- Nov 22, 2003
- Reaction score
Why Israel will go to war again soon
By John Keegan
Last Updated: 12:01am GMT 03/11/2006
There will soon be another war in the Middle East, this time a renewal of the conflict between the Israel Defence Force (IDF) and Hizbollah. The conflict is inevitable and unavoidable. It will come about because Israel cannot tolerate the rebuilding of Hizbollah's fortified zone in south Lebanon, from which last year it launched its missile bombardment of northern Israel.
Hizbollah has now reconstructed the fortified zone and is replenishing its stocks of missiles there. Hamas is also creating a fortified zone in the Gaza Strip and building up its stocks of missiles. Israel, therefore, faces missile attack on two fronts. When the Israel general staff decides the threat has become intolerable, it will strike.
What happened in south Lebanon earlier this year has been widely misunderstood, largely because the anti-Israel bias in the international media led to the situation being misreported as an Israeli defeat.
It was no such thing. It was certainly an Israeli setback, but the idea that the IDF had suddenly lost its historic superiority over its Arab enemies and that they had acquired military qualities that had hitherto eluded them was quite false. Hizbollah suffered heavy losses in the fighting, perhaps as many as 1,000 killed out of its strength of up to 5,000 and it is only just now recovering.
What allowed Hizbollah to appear successful was its occupation of the bunker-and-tunnel system that it had constructed since June 2000, when the IDF gave up its presence in south Lebanon, which it had occupied since 1982.
Although the IDF had got into south Lebanon, the casualties it had suffered in entering the fortified zone had alarmed the government and high command, since Israel's tiny population is acutely vulnerable to losses in battle. Israel's plan was to destroy Hizbollah's tunnels and bunkers, but the sending of a United Nations intervention force did not allow the destruction to be completed before the IDF was forced to withdraw.
Tunnel systems have played a crucial part in many modern campaigns, without attracting much attention. That is a serious oversight. The success of the Viet Cong in sustaining its war effort in Vietnam in 1968-72 depended heavily on its use of the so-called War Zone B, a complex of deep tunnels and underground bases north of Saigon, which had been begun during the war against the French in 1946-55.
War Zone B provided the Viet Cong with a permanent base of refuge and resupply that proved effectively invulnerable even against a determined American effort to destroy it. War Zone B has now become a major tourist attraction to Western visitors to Vietnam.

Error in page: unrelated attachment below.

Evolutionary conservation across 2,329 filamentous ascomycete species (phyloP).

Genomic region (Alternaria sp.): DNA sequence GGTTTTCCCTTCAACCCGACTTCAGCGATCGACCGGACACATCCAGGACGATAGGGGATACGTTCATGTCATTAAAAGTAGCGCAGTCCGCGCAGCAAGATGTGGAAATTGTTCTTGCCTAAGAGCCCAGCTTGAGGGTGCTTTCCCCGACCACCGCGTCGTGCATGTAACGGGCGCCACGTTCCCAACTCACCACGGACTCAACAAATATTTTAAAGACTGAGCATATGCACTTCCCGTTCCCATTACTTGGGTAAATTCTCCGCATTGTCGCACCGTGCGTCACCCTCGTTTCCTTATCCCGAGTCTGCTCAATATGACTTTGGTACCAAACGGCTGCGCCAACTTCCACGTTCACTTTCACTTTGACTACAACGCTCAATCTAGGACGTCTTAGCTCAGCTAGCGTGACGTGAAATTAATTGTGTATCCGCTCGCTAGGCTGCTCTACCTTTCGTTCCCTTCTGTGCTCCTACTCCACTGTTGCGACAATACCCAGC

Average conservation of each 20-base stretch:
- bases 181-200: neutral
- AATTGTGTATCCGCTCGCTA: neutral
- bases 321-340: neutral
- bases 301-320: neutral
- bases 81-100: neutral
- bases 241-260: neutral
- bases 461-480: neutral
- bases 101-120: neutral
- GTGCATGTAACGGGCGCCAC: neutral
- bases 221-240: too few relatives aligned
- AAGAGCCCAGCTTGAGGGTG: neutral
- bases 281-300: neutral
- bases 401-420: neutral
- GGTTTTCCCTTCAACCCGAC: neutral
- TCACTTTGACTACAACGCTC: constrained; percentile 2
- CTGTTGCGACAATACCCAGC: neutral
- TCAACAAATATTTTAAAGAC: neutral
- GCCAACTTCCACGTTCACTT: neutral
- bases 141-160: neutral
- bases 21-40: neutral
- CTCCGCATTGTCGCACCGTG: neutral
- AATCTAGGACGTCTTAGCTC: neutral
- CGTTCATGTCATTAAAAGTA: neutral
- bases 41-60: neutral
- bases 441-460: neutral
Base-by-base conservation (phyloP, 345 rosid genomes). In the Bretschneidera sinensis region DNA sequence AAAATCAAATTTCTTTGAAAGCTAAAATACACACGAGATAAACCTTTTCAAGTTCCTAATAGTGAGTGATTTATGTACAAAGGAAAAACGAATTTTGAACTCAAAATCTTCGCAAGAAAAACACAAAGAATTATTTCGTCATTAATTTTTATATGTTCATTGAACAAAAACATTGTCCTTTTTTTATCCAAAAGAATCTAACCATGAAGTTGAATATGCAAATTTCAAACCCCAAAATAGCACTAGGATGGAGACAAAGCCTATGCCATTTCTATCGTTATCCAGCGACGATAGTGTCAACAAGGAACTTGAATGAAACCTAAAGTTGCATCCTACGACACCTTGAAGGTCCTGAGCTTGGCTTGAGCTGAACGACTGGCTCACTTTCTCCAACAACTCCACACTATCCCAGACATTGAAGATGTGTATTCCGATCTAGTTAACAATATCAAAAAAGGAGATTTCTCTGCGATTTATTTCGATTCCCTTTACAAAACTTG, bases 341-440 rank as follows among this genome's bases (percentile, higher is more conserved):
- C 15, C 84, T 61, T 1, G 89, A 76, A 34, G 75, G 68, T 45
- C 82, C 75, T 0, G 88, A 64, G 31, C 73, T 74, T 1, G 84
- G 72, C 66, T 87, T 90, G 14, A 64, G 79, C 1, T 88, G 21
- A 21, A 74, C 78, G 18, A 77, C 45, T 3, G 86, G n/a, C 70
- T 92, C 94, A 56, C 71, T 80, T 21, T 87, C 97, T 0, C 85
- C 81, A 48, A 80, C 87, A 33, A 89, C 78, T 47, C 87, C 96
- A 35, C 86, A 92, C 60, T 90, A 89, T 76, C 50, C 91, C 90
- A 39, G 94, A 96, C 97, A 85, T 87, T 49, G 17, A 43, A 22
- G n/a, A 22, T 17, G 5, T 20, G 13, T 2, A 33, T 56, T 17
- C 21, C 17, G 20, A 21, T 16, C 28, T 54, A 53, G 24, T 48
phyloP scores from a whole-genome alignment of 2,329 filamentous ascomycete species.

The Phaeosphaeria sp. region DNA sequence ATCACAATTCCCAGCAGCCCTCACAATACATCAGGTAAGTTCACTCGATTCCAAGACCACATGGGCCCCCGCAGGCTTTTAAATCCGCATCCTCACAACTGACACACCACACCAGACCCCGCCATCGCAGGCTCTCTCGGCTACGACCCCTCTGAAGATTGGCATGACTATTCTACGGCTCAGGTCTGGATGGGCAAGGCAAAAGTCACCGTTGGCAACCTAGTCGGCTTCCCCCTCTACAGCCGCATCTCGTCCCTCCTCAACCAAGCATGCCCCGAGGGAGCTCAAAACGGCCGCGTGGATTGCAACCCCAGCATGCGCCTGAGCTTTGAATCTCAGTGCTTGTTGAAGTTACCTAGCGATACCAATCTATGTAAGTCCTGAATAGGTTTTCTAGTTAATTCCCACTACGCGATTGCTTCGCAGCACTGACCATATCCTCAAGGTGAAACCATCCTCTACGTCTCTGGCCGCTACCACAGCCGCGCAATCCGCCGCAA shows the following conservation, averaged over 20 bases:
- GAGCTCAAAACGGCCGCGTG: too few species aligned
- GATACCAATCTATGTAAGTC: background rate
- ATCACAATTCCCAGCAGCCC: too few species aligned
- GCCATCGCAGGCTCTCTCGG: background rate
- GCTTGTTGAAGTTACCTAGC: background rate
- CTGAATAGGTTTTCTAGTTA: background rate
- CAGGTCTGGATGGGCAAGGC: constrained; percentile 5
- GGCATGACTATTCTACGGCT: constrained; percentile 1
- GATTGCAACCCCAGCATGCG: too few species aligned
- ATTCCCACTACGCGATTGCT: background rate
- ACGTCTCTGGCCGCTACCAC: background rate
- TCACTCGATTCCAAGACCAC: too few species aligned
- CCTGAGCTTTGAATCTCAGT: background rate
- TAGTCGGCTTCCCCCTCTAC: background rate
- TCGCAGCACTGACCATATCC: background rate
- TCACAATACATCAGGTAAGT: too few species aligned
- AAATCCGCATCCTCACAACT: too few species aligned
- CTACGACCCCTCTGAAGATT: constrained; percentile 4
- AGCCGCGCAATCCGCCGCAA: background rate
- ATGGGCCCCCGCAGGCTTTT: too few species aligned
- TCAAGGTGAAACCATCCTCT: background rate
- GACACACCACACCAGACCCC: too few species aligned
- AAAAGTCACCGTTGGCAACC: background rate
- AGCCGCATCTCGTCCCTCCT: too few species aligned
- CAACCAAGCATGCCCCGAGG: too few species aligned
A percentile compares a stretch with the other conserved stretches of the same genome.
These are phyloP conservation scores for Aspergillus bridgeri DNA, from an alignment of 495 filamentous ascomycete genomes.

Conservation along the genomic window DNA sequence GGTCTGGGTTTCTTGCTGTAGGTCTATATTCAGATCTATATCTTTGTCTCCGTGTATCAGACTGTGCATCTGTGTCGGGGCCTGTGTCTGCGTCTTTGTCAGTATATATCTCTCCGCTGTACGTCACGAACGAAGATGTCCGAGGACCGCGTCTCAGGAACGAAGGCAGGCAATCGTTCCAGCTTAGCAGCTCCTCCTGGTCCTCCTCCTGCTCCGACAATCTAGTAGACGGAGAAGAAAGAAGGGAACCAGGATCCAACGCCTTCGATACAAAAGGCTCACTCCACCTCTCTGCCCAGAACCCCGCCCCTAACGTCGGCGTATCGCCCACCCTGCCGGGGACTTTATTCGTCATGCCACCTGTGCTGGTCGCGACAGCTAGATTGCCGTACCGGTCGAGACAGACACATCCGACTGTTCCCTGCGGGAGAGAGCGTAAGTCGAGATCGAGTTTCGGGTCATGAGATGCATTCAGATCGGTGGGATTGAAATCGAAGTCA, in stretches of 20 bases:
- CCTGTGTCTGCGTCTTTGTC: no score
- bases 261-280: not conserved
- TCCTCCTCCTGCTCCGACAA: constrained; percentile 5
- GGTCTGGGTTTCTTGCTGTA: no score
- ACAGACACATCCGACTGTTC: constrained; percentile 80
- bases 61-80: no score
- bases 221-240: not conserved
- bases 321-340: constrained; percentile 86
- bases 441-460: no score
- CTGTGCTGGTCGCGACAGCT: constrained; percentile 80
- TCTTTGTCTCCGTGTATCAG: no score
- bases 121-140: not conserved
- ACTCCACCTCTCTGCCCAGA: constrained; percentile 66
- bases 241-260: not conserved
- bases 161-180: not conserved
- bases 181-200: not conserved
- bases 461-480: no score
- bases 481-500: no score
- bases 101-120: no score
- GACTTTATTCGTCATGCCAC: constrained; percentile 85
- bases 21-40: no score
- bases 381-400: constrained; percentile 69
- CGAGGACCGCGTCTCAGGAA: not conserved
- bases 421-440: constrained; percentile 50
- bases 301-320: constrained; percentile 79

In its time, however, War Zone B was very far from being a holiday facility: it assured the survival of the Viet Cong close to Saigon and their ability to mount operations against the government forces and the Americans. Hizbollah, either by mimicry or on its own account, has now begun to employ a tunnel and underground base strategy against Israel. It was for that reason it was able to confront Israeli armoured forces in south Lebanon earlier this year.
The adoption of a tunnel strategy has allowed Hizbollah to wage asymmetric warfare against Israel's previously all-conquering armoured forces. The tunnel system is also impervious to attack by the Israeli Air Force.
Since Israel's reason for existence is to provide a secure base for the Jewish people, and that of the IDF is to act as their shield and safeguard functions that have been carried out with high success since 1948 it is obvious that neither can tolerate a zone of invulnerability occupied by a sworn enemy located directly on Israel's northern border.
It is therefore an easy prediction to foresee that the IDF will at some time in the near future reopen its offensive against Hizbollah in south Lebanon and will not cease until it has destroyed the underground system, even if, in the process, it inflicts heavy damage on the towns and villages of the region.
It is likely that it will also move against the underground system being constructed in the Gaza Strip. Hamas resupplies itself with arms and munitions brought from Egypt through those channels. Gaza is a softer target than south Lebanon, since it is an enclave that Israel easily dominates.
Indeed, the IDF may attack Gaza as a distraction from south Lebanon in an effort to make Hizbollah divide its forces and efforts.
Destroying the underground military facilities may be straightforward, but it is likely to create diplomatic complexities, particularly with the UN. Entering south Lebanon risks provoking a clash with Unifil, the major part of whose strength is provided by France. It is unlikely that such a risk will deter Israel. When national survival is at risk, Israel behaves with extreme ruthlessness. It attacked an American communications ship during the Six-Day War because it objected to America listening in to its most secret signals.
The big question hanging over an Israeli return to south Lebanon is whether that would provoke a war with Syria, Lebanon's Arab protector. The answer is quite possibly yes, but that such an extension of hostilities might prove welcome both to Israel and to the United States, which regards Syria as Iran's advanced post on the Mediterranean shore.
What is certain is that probably before the year is out Israel will have struck at Hizbollah in south Lebanon. And the strike will come even sooner if Hizbollah reopens its missile bombardment of northern Israel from its underground systems.